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DD, Again


Short Game Tragedy
Mar 8, 2005
I just like stories about this guy. What can I say? Got this by e-mail today from TGC. Worth a look. This is the last year of his 5-year exemption. So it's make or break.

Wonder if he'll make it?

Duval Making Progress On his Own Terms

January 24, 2006 (AP)--David Toms was curious, like so many others who get paired with David Duval.

They had not played together since the 2002 U.S. Open at Bethpage, where Duval was the reigning British Open champion. Duval shot 78 that day, the start of a spiral into one of the most mystifying slumps in golf.

Toms didn't know what went wrong. He only saw the scores.

Duval's five-year exemption on the PGA Tour from his British Open victory expires this season, something he was more aware of last year when he hit rock bottom. He shot more rounds in the 80s than the 60s, and the only cut he made in 20 starts on tour was a tie for 60th in the Texas Open.

It is important that he plays well this year, and his start to the season did not bode well. Fidgeting over his opening tee shot at the Sony Open, trying to find a posture that didn't cause his back to lock up, Duval hit a nasty hook that one-hopped off the driving range net and settled at the base of a palm tree.

Double bogey.

On the second hole, another wild hook. Toms raced to the front of the tree-lined tee box to see where Duval's drive crossed the water hazard in case there was a question where to drop. Instead, the ball bounced off the rocks on the other side of the 20-yard stream and landed in the third fairway.

Next tee.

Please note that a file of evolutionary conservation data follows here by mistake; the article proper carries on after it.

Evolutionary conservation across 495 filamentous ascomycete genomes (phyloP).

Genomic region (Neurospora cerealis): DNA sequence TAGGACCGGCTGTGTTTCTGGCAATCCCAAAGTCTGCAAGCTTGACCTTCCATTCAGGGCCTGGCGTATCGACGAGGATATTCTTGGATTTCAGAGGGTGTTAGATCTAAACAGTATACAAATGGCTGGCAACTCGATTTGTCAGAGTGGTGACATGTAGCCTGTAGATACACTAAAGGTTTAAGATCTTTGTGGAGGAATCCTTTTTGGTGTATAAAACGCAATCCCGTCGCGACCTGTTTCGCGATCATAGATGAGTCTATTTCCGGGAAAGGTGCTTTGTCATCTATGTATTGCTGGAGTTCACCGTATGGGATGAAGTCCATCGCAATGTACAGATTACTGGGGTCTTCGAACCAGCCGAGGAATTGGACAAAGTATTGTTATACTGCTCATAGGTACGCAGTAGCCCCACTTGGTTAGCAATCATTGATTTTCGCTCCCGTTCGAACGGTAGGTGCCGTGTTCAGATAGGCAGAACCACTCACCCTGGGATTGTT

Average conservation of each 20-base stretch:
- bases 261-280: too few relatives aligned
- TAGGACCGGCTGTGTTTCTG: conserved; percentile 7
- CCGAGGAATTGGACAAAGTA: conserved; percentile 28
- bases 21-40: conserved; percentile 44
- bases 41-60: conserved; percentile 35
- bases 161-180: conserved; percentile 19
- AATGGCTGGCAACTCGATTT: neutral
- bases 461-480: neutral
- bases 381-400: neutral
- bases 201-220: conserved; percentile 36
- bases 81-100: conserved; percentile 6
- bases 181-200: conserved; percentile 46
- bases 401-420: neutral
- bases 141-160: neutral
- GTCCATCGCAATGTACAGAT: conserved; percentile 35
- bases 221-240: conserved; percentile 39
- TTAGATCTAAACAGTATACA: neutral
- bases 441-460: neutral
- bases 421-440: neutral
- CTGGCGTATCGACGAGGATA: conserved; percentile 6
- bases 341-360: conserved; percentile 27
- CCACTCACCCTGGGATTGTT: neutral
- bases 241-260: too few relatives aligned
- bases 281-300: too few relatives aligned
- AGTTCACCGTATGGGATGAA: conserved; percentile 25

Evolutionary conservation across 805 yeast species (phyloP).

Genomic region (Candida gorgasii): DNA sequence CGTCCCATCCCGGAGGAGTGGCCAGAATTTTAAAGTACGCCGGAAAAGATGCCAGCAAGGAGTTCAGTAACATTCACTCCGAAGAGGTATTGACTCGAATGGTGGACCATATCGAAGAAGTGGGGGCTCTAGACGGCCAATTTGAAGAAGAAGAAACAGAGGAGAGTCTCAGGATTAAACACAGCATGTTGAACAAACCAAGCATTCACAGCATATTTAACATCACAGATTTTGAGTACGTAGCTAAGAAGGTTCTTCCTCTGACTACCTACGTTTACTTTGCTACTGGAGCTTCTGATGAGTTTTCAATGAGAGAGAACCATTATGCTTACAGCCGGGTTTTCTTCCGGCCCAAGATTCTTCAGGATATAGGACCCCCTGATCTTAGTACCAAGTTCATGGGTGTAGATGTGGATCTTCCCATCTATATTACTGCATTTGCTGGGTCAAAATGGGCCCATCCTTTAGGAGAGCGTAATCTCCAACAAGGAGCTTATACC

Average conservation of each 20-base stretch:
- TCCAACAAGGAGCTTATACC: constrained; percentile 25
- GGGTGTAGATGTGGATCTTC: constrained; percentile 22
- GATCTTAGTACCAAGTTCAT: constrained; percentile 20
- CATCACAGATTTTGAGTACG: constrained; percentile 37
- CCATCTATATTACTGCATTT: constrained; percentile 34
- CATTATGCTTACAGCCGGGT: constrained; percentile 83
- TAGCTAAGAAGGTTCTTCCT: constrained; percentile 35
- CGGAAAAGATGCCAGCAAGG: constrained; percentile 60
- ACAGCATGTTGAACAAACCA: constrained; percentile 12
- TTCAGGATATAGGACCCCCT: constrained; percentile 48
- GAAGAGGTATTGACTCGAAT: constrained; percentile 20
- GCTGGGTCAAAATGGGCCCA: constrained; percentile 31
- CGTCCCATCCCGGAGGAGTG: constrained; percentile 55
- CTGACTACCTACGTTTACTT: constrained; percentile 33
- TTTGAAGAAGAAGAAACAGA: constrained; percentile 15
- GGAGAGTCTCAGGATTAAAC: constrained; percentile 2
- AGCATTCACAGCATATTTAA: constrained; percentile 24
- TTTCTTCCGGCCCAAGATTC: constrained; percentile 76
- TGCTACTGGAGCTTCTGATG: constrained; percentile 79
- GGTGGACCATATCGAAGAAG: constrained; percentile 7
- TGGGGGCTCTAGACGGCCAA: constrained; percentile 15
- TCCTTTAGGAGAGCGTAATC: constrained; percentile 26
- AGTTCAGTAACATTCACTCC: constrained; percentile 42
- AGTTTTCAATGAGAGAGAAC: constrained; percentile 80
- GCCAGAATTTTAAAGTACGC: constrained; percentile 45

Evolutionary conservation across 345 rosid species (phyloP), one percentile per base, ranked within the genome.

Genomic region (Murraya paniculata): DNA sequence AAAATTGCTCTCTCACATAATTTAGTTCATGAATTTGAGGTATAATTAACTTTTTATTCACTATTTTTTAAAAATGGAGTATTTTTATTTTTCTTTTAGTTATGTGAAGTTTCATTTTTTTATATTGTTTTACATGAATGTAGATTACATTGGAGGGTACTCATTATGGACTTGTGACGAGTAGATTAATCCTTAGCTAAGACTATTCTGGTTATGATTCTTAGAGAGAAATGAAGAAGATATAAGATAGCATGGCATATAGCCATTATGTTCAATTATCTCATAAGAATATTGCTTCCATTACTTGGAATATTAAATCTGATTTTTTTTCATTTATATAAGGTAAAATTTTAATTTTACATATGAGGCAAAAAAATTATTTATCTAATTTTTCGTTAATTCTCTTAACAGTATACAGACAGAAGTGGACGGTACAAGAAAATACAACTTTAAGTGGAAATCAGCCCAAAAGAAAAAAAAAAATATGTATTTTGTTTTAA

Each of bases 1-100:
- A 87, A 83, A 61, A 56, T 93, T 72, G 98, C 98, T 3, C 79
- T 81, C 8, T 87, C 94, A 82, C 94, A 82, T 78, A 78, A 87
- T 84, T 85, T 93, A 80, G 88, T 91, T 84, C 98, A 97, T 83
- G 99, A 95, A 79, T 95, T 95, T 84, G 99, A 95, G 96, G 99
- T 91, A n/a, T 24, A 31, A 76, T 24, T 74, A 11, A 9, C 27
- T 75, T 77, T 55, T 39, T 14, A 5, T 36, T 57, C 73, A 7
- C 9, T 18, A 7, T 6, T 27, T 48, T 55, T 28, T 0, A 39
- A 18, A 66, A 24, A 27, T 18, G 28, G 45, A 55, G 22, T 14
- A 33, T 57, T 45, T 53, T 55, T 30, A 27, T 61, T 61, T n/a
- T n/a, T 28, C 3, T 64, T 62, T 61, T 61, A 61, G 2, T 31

"There you go," Toms said to him as Duval's drive found the third fairway, this time on purpose.

"I didn't know what to expect," Toms said later. "He said he had been swinging well at home, and then he hurt his back when he got here. I could tell he was disappointed. He hit that first tee shot, the next one ... and then he started playing well. And on Friday, other than a couple of drives, he was in control of everything."

No doubt, Duval is making progress.

He shot 68 to make the cut on the number at the Sony Open, which he later described as a baby step.

What felt more like a leap was how he got to the weekend at Waialae. One shot over the cut line with two holes to play, he stood on the tee with a strong wind against him and from the left on the par-4 eighth, the toughest conditions for him to hit a fairway that he couldn't afford to miss.

Duval went after it and hammered the ball down the middle, leading to a birdie chance he narrowly missed. Then he pounded another drive down the middle on the par-5 ninth, leaving him a 3-iron into the green for a two-putt birdie.

It was too early in the year, and too far from the lead, to feel any pressure.

But he felt it.

Duval compared the jangled nerves on the eighth tee at Waialae with what he felt on the 17th tee at Sawgrass in 1999, when he hit wedge into 6 feet on the island green to clinch The Players Championship, the victory that made him No. 1 in the world.

If he has the kind of year he expects, remember that hole.

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